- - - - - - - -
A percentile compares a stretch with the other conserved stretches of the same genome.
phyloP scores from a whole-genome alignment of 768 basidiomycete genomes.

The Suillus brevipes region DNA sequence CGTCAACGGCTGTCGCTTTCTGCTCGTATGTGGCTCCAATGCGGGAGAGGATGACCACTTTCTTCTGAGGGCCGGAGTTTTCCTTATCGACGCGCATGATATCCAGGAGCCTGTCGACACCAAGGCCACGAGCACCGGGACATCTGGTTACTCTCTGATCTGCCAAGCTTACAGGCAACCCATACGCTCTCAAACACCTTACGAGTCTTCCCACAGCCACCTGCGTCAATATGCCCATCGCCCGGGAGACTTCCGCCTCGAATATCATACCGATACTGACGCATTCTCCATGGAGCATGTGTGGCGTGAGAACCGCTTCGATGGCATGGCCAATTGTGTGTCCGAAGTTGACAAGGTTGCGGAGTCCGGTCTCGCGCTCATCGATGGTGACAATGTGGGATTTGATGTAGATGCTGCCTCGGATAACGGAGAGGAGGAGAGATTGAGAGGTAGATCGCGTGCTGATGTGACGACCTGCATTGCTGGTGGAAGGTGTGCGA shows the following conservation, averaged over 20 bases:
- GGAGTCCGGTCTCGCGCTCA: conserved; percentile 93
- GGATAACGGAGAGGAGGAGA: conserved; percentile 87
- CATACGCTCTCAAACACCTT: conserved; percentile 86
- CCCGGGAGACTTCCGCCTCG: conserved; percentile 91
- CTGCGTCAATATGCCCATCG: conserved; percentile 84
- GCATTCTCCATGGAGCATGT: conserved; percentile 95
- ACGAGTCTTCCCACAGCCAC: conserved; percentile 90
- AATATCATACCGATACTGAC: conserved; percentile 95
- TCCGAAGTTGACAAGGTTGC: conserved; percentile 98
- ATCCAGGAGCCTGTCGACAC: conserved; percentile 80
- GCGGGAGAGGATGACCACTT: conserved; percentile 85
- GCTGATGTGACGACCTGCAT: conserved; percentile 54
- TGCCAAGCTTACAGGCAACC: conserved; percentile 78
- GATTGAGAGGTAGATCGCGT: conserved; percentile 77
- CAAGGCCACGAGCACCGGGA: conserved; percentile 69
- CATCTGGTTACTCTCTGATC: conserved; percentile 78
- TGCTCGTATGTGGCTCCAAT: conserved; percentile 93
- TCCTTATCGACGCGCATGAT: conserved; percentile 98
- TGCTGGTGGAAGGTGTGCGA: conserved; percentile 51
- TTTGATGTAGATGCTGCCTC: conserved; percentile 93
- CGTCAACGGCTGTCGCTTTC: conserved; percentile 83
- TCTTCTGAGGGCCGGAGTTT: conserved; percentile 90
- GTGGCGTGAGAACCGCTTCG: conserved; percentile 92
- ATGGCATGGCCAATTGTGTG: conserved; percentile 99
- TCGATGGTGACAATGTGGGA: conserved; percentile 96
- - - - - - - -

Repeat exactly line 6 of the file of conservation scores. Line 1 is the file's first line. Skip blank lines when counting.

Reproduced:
- CATACGCTCTCAAACACCTT: conserved; percentile 86